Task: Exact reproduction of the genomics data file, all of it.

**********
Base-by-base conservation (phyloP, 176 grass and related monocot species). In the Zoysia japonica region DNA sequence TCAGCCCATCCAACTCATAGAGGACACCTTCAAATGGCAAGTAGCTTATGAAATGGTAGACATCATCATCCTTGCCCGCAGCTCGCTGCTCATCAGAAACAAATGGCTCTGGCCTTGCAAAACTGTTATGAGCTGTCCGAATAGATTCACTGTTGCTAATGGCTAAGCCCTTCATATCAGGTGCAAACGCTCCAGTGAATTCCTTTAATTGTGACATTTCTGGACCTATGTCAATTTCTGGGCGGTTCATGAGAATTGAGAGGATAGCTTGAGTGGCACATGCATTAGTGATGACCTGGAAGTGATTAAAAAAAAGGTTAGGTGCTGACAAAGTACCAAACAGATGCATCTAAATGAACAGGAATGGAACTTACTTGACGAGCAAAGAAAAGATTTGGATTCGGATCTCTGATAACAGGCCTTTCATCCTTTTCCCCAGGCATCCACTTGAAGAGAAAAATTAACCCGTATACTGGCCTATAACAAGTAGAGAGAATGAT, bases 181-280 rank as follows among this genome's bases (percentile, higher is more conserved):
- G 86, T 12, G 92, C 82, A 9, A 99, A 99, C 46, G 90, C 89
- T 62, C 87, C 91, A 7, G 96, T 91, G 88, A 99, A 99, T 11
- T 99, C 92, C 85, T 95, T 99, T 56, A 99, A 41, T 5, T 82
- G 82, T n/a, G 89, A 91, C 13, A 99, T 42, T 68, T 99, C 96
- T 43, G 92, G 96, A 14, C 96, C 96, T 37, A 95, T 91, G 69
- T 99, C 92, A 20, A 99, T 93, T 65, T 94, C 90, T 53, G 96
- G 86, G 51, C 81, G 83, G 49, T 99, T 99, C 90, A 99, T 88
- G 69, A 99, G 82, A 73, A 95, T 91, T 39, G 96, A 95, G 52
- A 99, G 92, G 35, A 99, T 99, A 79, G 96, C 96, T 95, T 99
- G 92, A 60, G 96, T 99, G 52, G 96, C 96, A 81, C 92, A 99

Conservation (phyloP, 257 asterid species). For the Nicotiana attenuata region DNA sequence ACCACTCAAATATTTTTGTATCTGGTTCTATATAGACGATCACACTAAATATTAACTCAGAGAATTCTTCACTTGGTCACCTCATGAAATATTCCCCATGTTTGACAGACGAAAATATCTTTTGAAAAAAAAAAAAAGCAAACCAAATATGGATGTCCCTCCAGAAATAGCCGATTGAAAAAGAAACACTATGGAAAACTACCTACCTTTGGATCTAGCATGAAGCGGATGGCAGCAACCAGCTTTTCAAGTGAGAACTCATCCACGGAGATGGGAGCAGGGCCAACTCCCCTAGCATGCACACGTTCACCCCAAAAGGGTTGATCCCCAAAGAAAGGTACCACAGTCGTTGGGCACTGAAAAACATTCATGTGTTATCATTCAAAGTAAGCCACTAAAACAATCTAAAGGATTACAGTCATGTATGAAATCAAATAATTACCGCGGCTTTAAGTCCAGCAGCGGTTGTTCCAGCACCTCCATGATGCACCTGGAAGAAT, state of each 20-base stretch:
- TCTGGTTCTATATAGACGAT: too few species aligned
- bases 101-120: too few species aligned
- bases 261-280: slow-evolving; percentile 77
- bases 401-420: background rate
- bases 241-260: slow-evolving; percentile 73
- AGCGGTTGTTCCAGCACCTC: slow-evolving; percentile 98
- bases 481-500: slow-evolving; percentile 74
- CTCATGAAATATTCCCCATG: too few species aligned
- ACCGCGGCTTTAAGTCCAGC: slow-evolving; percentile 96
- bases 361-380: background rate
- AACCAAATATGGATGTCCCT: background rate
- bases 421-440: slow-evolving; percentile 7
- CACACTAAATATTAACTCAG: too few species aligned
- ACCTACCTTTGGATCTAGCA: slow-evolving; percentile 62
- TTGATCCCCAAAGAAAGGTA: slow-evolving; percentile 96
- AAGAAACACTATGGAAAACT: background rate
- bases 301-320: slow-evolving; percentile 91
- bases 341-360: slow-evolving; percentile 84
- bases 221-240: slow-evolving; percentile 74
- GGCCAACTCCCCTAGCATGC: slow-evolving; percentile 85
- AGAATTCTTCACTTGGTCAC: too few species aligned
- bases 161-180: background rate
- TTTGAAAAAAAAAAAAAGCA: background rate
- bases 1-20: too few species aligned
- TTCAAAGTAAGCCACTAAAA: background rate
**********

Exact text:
Base-by-base conservation (phyloP, 176 grass and related monocot species). In the Zoysia japonica region DNA sequence TCAGCCCATCCAACTCATAGAGGACACCTTCAAATGGCAAGTAGCTTATGAAATGGTAGACATCATCATCCTTGCCCGCAGCTCGCTGCTCATCAGAAACAAATGGCTCTGGCCTTGCAAAACTGTTATGAGCTGTCCGAATAGATTCACTGTTGCTAATGGCTAAGCCCTTCATATCAGGTGCAAACGCTCCAGTGAATTCCTTTAATTGTGACATTTCTGGACCTATGTCAATTTCTGGGCGGTTCATGAGAATTGAGAGGATAGCTTGAGTGGCACATGCATTAGTGATGACCTGGAAGTGATTAAAAAAAAGGTTAGGTGCTGACAAAGTACCAAACAGATGCATCTAAATGAACAGGAATGGAACTTACTTGACGAGCAAAGAAAAGATTTGGATTCGGATCTCTGATAACAGGCCTTTCATCCTTTTCCCCAGGCATCCACTTGAAGAGAAAAATTAACCCGTATACTGGCCTATAACAAGTAGAGAGAATGAT, bases 181-280 rank as follows among this genome's bases (percentile, higher is more conserved):
- G 86, T 12, G 92, C 82, A 9, A 99, A 99, C 46, G 90, C 89
- T 62, C 87, C 91, A 7, G 96, T 91, G 88, A 99, A 99, T 11
- T 99, C 92, C 85, T 95, T 99, T 56, A 99, A 41, T 5, T 82
- G 82, T n/a, G 89, A 91, C 13, A 99, T 42, T 68, T 99, C 96
- T 43, G 92, G 96, A 14, C 96, C 96, T 37, A 95, T 91, G 69
- T 99, C 92, A 20, A 99, T 93, T 65, T 94, C 90, T 53, G 96
- G 86, G 51, C 81, G 83, G 49, T 99, T 99, C 90, A 99, T 88
- G 69, A 99, G 82, A 73, A 95, T 91, T 39, G 96, A 95, G 52
- A 99, G 92, G 35, A 99, T 99, A 79, G 96, C 96, T 95, T 99
- G 92, A 60, G 96, T 99, G 52, G 96, C 96, A 81, C 92, A 99

Conservation (phyloP, 257 asterid species). For the Nicotiana attenuata region DNA sequence ACCACTCAAATATTTTTGTATCTGGTTCTATATAGACGATCACACTAAATATTAACTCAGAGAATTCTTCACTTGGTCACCTCATGAAATATTCCCCATGTTTGACAGACGAAAATATCTTTTGAAAAAAAAAAAAAGCAAACCAAATATGGATGTCCCTCCAGAAATAGCCGATTGAAAAAGAAACACTATGGAAAACTACCTACCTTTGGATCTAGCATGAAGCGGATGGCAGCAACCAGCTTTTCAAGTGAGAACTCATCCACGGAGATGGGAGCAGGGCCAACTCCCCTAGCATGCACACGTTCACCCCAAAAGGGTTGATCCCCAAAGAAAGGTACCACAGTCGTTGGGCACTGAAAAACATTCATGTGTTATCATTCAAAGTAAGCCACTAAAACAATCTAAAGGATTACAGTCATGTATGAAATCAAATAATTACCGCGGCTTTAAGTCCAGCAGCGGTTGTTCCAGCACCTCCATGATGCACCTGGAAGAAT, state of each 20-base stretch:
- TCTGGTTCTATATAGACGAT: too few species aligned
- bases 101-120: too few species aligned
- bases 261-280: slow-evolving; percentile 77
- bases 401-420: background rate
- bases 241-260: slow-evolving; percentile 73
- AGCGGTTGTTCCAGCACCTC: slow-evolving; percentile 98
- bases 481-500: slow-evolving; percentile 74
- CTCATGAAATATTCCCCATG: too few species aligned
- ACCGCGGCTTTAAGTCCAGC: slow-evolving; percentile 96
- bases 361-380: background rate
- AACCAAATATGGATGTCCCT: background rate
- bases 421-440: slow-evolving; percentile 7
- CACACTAAATATTAACTCAG: too few species aligned
- ACCTACCTTTGGATCTAGCA: slow-evolving; percentile 62
- TTGATCCCCAAAGAAAGGTA: slow-evolving; percentile 96
- AAGAAACACTATGGAAAACT: background rate
- bases 301-320: slow-evolving; percentile 91
- bases 341-360: slow-evolving; percentile 84
- bases 221-240: slow-evolving; percentile 74
- GGCCAACTCCCCTAGCATGC: slow-evolving; percentile 85
- AGAATTCTTCACTTGGTCAC: too few species aligned
- bases 161-180: background rate
- TTTGAAAAAAAAAAAAAGCA: background rate
- bases 1-20: too few species aligned
- TTCAAAGTAAGCCACTAAAA: background rate